the things which God hath prepared for them that love him; which are set out as things not obvious to sense, nor to be comprehended by reason. It could never have entered into the heart of men to conceive, that God should give his only begotten Son out of his own bosom, to take upon him our nature, and to die upon the cross; or, that Christ should so far humble himself, and become obedient unto death.

But as it is written,.... Not in an apocryphal book, called the Apocalypse of Elijah the prophet, as some have thought, but in Isaiah 64:4 with some variation; and is brought to prove that the Gospel is mysterious and hidden wisdom, unknown to the princes of this world, and ordained before the world was, for the glory of the saints: for the following words are not to be understood of the glories and happiness of the future state; though they are indeed invisible, unheard of, and inconceivable as to the excellency and fulness of them, and are what God has prepared from all eternity, for all those on whom he bestows his grace here; but of the doctrines of grace, and mysteries of the Gospel, as the context and the reason of their citation abundantly show; and are what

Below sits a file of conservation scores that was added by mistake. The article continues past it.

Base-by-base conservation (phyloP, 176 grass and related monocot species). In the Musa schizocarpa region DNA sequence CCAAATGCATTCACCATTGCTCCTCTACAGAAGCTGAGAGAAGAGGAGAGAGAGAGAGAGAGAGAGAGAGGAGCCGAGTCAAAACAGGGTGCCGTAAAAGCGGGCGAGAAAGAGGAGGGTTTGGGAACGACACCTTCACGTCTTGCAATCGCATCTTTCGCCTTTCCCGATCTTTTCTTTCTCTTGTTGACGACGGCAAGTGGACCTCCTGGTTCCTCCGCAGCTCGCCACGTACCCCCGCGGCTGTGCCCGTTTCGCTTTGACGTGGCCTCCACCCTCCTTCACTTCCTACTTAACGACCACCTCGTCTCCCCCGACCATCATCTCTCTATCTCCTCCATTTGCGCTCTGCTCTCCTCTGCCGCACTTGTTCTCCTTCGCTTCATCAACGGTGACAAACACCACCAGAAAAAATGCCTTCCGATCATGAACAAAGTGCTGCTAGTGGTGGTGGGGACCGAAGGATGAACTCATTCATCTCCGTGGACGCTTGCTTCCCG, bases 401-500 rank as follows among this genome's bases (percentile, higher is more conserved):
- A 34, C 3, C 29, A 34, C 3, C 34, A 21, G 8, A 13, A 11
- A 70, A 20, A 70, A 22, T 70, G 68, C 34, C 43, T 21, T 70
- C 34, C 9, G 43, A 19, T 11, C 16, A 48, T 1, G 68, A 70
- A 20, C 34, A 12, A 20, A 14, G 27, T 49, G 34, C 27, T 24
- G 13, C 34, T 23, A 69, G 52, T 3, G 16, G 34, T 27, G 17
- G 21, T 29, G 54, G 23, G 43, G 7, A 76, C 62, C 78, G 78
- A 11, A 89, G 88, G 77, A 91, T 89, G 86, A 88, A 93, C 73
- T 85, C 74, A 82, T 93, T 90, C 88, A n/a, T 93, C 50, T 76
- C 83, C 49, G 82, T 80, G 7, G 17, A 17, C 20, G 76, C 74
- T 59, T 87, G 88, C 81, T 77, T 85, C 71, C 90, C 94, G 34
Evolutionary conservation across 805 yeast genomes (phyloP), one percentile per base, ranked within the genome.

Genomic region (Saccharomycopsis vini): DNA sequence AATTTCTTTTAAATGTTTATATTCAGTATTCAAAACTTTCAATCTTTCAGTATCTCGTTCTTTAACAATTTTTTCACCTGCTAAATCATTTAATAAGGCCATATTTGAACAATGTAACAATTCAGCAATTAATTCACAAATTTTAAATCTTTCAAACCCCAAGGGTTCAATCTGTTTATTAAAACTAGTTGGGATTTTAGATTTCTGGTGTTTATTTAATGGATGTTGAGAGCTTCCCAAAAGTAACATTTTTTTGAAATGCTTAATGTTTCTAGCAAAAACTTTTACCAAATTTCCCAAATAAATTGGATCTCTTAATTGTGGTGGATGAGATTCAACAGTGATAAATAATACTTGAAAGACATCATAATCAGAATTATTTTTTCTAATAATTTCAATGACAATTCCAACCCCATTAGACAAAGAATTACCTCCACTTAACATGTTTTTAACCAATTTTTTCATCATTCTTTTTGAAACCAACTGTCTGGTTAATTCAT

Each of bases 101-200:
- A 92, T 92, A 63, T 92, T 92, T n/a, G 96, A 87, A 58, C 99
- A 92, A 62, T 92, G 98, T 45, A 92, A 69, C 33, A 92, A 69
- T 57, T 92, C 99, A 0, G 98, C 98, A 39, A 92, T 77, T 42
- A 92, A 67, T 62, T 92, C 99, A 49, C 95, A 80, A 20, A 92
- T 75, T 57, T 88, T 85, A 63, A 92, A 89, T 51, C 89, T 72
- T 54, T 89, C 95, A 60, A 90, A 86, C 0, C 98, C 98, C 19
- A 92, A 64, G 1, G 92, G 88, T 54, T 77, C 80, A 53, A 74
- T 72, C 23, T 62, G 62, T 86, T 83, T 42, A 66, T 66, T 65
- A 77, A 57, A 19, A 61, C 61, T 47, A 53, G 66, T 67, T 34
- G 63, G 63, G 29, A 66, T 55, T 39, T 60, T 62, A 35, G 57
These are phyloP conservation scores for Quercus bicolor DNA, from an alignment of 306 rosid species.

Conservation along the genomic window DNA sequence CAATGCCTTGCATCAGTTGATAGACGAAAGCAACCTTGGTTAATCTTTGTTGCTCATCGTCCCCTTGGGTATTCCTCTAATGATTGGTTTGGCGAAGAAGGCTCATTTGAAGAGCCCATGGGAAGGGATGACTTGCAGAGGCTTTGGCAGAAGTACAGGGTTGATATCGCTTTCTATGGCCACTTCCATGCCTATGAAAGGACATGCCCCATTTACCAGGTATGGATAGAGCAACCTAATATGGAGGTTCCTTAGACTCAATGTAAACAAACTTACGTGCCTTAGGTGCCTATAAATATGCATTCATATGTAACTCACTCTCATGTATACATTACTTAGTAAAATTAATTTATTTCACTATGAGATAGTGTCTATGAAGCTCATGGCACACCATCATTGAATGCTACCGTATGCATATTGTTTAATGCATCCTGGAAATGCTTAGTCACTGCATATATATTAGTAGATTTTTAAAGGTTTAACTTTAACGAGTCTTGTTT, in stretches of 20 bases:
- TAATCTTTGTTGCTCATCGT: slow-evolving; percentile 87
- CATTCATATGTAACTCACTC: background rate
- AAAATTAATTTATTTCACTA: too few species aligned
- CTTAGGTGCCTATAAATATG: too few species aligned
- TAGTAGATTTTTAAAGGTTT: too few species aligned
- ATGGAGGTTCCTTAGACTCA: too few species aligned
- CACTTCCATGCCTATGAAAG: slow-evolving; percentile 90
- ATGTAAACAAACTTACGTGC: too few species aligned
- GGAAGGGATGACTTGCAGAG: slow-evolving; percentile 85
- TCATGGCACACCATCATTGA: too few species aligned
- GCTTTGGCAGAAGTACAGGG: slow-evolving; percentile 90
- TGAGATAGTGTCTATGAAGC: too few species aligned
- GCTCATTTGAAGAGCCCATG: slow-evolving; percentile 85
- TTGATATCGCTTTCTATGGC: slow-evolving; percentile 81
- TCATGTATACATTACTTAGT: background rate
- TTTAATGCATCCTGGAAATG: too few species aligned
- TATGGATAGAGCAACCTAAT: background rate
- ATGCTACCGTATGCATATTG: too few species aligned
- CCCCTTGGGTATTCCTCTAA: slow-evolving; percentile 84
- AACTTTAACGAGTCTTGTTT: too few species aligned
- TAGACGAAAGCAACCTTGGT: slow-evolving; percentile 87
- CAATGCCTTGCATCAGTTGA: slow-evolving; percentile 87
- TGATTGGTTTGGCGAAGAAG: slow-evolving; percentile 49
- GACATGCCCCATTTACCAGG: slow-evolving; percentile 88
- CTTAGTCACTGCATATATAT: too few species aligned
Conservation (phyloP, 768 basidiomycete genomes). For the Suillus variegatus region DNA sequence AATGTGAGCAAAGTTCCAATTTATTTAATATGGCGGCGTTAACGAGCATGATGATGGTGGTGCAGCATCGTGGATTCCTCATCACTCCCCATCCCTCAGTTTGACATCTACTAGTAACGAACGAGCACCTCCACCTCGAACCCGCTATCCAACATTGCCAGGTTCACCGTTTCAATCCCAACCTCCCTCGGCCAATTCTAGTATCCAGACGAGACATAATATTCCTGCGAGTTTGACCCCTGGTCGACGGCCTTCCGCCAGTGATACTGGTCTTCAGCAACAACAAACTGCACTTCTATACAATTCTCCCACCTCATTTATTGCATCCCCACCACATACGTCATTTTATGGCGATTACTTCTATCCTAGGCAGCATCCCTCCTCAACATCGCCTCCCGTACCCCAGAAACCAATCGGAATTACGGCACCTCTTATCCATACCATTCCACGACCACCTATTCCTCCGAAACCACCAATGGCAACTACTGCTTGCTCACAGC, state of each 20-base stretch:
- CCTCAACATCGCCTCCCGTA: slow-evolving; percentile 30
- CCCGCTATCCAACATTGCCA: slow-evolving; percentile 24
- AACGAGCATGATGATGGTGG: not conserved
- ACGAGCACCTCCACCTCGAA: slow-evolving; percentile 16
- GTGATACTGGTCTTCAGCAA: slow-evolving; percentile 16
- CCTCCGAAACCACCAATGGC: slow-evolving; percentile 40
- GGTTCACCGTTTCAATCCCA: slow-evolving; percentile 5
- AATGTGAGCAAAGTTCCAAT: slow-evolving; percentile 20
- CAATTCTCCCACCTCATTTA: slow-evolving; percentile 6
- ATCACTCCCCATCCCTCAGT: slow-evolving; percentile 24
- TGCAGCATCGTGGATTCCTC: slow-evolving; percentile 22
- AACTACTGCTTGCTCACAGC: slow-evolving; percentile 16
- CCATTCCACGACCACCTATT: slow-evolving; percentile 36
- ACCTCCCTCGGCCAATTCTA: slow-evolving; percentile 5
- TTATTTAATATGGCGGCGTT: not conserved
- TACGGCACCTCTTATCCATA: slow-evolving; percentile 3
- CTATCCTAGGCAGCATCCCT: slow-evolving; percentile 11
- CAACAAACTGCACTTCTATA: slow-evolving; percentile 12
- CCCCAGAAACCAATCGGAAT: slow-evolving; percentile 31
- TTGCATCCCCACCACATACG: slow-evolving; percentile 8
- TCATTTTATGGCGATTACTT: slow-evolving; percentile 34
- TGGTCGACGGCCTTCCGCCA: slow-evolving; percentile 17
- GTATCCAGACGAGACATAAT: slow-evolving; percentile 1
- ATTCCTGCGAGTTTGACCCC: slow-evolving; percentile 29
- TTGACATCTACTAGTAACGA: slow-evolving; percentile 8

eye hath not seen, nor ear heard: which could never have been seen to be read by the eye of man, nor the sound thereof ever heard by the ear of man, had not God been pleased to make a revelation of them; and though they are to be seen and read in the sacred writings, and to be heard either read or expounded, with the outward hearing of the ear; yet are neither to be seen nor heard intellectually, spiritually, and savingly, unless, God gives eyes to see, and ears to hear; the exterior senses of seeing and hearing are not sufficient to come at and discover the sense of them; flesh and blood, human nature cannot search them out, nor reveal them, no nor the internal senses, the intellectual capacity of men: